What equipment a particular person needs is generally dictated by the task, for example, I couldn't take a useable shot of an aircraft at altitude, or even just a mile away down low, with a phone. I'll stop now.
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MN Blue Skies

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Re: Advice on repairs to Nikon D80 camera.
« Reply #13 on: December 30, 2016, 08:58:17 PM »
I have to disagree, Tom, and it has nothing to do with "have a large financial investment into expensive camera set ups" though I did just replace my Nikon D90 with a Nikon D7100. I did it with my eyes wide open, knowing EXACTLY what I can do with a phone vs a DSLR or even a pocket camera (many are preferable to the phone, for me). Granted that DSLRs are not for everyone, but then neither are cell phone cameras, especially if you don't have a top end i7 or Galaxy 7 or whatever.

I find cell phones hard to hold steady and awkward to use, neither of which helps get good pix. When not in bright sunlight, or when I want to zoom in on something (NOT digital zoom), a cell phone just doesn't hack it. I'm one of those who does NOT have a cell phone with me all the time. I despise looking at a screen held in front of my face at a distance in one or both hands and that is washed out by the sun so that I can't tell what's in the picture.

All the above isn't to say that you can't get many good pictures with the better cell phone cameras, because of course you can. And I occasionally do a little of that. But it doesn't replace a dedicated camera any more than (for me at least) it replaces a dedicated GPS or a dedicated computer or...

I'll stop here, but I suggest that you modify your statements to apply to you and others with your mindset, but not to everyone, as your statements would indicate.

X 100
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Re: Advice on repairs to Nikon D80 camera.
« Reply #14 on: December 30, 2016, 09:02:36 PM »
Gord, it's been acknowledged for a long, long time that the photographer is a MAJOR factor in getting good pix, but if the photographer were the only item in the equation we could still be using box cameras. Yes, Tom takes excellent pix, no matter what he's using, but he has to avoid some situations where the phone just can't hack it. He used to use telephoto lenses, for example, for a lot of his bird pix. But now he has to be closer. Sure, he gets great shots, but he misses some possibilities, too.

What equipment a particular person needs is generally dictated by the task, for example, I couldn't take a useable shot of an aircraft at altitude, or even just a mile away down low, with a phone. I'll stop now.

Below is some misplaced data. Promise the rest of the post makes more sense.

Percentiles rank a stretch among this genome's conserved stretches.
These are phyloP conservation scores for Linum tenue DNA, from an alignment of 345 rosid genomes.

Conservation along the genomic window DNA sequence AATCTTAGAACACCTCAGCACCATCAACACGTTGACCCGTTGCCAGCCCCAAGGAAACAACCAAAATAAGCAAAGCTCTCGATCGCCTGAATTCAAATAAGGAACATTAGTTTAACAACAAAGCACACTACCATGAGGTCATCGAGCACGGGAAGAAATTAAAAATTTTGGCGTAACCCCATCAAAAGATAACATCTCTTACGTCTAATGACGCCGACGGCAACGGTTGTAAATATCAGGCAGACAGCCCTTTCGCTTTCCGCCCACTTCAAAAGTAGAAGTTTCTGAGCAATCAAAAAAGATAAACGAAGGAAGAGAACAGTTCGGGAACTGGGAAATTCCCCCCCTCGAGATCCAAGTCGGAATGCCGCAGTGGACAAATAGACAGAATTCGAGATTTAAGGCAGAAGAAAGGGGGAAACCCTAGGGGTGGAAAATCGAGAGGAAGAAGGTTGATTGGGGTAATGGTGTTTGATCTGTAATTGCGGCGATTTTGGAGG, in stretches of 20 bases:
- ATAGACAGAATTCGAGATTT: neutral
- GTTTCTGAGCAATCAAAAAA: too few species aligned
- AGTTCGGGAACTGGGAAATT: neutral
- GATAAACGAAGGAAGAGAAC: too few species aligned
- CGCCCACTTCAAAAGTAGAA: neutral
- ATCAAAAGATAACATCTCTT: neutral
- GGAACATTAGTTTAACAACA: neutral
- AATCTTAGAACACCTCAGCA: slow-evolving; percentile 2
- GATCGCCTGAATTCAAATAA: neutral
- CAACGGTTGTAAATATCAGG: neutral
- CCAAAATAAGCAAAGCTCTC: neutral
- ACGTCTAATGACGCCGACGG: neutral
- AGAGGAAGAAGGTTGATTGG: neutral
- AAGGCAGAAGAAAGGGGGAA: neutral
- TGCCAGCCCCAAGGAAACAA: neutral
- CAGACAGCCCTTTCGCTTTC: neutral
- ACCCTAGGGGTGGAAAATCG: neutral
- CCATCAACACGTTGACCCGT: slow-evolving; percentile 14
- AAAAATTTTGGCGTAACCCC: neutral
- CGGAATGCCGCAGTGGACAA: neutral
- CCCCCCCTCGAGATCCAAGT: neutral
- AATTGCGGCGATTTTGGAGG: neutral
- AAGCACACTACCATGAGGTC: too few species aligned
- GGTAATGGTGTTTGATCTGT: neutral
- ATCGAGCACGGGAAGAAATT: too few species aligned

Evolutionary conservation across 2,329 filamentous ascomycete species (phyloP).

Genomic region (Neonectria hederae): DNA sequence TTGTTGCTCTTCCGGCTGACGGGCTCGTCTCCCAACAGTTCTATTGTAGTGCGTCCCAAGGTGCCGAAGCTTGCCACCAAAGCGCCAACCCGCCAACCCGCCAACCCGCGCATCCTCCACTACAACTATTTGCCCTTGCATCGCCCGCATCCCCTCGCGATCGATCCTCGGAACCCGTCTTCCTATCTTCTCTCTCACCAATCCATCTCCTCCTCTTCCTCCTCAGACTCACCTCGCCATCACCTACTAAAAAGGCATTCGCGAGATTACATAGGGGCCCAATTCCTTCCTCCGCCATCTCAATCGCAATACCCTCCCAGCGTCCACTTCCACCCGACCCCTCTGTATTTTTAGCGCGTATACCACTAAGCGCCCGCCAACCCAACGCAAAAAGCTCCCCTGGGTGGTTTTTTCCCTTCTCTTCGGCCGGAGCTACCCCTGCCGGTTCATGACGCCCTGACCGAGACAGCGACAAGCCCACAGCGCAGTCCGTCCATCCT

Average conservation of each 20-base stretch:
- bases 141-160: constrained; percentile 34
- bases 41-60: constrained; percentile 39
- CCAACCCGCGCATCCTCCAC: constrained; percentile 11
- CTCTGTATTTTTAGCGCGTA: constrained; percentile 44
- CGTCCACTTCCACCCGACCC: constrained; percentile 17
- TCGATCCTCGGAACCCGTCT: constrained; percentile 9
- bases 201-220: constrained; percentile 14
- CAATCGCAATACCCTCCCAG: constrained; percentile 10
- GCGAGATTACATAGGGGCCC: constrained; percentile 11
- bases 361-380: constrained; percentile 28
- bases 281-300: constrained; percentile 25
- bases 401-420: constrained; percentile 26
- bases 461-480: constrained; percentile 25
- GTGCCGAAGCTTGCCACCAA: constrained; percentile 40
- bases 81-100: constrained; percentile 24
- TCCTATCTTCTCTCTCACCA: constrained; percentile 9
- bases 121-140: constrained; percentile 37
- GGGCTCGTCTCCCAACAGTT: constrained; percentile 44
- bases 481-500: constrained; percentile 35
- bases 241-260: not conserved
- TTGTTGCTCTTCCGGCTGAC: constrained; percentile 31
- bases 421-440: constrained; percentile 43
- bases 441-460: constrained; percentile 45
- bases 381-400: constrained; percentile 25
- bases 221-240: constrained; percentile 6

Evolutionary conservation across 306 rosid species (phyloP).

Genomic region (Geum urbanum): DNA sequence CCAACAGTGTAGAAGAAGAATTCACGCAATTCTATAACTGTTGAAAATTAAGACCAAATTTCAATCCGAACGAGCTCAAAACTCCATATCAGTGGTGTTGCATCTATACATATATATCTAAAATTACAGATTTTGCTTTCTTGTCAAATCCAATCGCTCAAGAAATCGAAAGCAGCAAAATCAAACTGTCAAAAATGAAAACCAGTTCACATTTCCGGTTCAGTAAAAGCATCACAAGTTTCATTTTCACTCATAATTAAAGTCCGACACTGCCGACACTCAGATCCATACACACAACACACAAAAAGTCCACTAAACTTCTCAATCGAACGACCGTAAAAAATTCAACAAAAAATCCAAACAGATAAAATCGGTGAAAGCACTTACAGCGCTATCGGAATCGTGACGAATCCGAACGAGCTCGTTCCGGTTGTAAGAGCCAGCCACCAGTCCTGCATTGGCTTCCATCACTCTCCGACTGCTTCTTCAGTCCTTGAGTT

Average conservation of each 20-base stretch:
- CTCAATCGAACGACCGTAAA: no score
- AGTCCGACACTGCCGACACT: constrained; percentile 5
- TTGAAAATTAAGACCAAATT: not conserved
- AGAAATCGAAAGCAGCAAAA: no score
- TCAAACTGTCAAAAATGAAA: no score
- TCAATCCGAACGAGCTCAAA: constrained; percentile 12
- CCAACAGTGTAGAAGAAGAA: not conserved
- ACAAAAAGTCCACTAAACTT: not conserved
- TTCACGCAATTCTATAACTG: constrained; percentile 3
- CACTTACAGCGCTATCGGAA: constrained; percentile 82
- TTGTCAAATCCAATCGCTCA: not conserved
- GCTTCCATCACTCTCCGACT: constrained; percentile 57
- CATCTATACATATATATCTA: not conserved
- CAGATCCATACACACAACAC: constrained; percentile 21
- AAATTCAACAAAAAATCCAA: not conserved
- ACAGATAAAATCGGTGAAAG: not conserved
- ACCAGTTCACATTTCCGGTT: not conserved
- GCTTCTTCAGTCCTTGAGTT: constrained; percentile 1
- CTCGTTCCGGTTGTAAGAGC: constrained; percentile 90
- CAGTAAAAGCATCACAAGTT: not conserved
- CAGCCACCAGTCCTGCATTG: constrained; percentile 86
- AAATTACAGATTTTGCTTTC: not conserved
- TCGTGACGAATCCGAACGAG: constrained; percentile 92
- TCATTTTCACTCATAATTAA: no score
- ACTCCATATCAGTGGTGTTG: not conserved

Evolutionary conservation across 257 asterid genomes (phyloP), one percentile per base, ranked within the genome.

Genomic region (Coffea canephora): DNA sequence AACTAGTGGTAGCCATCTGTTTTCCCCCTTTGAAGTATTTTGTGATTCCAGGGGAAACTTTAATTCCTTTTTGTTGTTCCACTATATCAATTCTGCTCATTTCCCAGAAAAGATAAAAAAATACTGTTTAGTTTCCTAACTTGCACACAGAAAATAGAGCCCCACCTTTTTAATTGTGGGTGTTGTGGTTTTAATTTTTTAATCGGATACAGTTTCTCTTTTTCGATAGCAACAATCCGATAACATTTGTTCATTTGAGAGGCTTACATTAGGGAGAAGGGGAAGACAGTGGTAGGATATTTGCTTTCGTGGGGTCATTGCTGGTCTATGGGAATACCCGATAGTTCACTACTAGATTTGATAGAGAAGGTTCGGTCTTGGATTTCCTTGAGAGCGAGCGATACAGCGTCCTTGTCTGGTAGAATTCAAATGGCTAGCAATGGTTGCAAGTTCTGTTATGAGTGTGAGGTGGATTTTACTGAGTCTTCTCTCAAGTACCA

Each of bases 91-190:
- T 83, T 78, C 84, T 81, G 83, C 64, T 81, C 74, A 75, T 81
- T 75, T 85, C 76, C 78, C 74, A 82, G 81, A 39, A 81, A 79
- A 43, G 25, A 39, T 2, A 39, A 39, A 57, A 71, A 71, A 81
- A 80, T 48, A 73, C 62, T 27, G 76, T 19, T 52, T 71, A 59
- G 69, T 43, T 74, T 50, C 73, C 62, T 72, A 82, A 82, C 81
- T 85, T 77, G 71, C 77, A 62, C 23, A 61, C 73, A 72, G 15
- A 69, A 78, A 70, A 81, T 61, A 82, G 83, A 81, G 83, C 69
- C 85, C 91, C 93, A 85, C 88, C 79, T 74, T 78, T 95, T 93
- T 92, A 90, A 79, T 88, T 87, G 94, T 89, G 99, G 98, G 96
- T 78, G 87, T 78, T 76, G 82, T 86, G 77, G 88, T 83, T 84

I totally agree.  I can't imagine using my cell phone (that has a great camera) in lieu of my DSLR for professional portraits. 
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HappyWanderer

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Re: Advice on repairs to Nikon D80 camera.
« Reply #15 on: December 30, 2016, 09:20:30 PM »
This thread brings back memories of high school math class, back when calculators first appeared on the market. A classmate asked the teacher why it was necessary to memorize stuff when it was so much easier to use a calculator. The teacher's response, "So you think that you'll always have a calculator with you?"

Okay, back to cameras...
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Re: Advice on repairs to Nikon D80 camera.
« Reply #16 on: December 30, 2016, 09:51:53 PM »
This thread brings back memories of high school math class, back when calculators first appeared on the market. A classmate asked the teacher why it was necessary to memorize stuff when it was so much easier to use a calculator. The teacher's response, "So you think that you'll always have a calculator with you?"

Okay, back to cameras...

 ;) My calculator of preference is an HP12C.
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Re: Advice on repairs to Nikon D80 camera.
« Reply #18 on: December 30, 2016, 11:17:47 PM »
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markbarendt

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Re: Advice on repairs to Nikon D80 camera.
« Reply #19 on: December 30, 2016, 11:25:20 PM »
Yep, repairs to a pro camera that gets 6000 shots a month, sure; to consumer cameras not so much.

garyb1st

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Re: Advice on repairs to Nikon D80 camera.
« Reply #20 on: December 31, 2016, 11:19:05 AM »
Mark, excellent idea.  Didn't think of that. 

With regard all the comments about the "photographer".  That's why my wife has all the camera's and not me.   :-[   
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SeilerBird

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Re: Advice on repairs to Nikon D80 camera.
« Reply #21 on: January 04, 2017, 12:12:28 PM »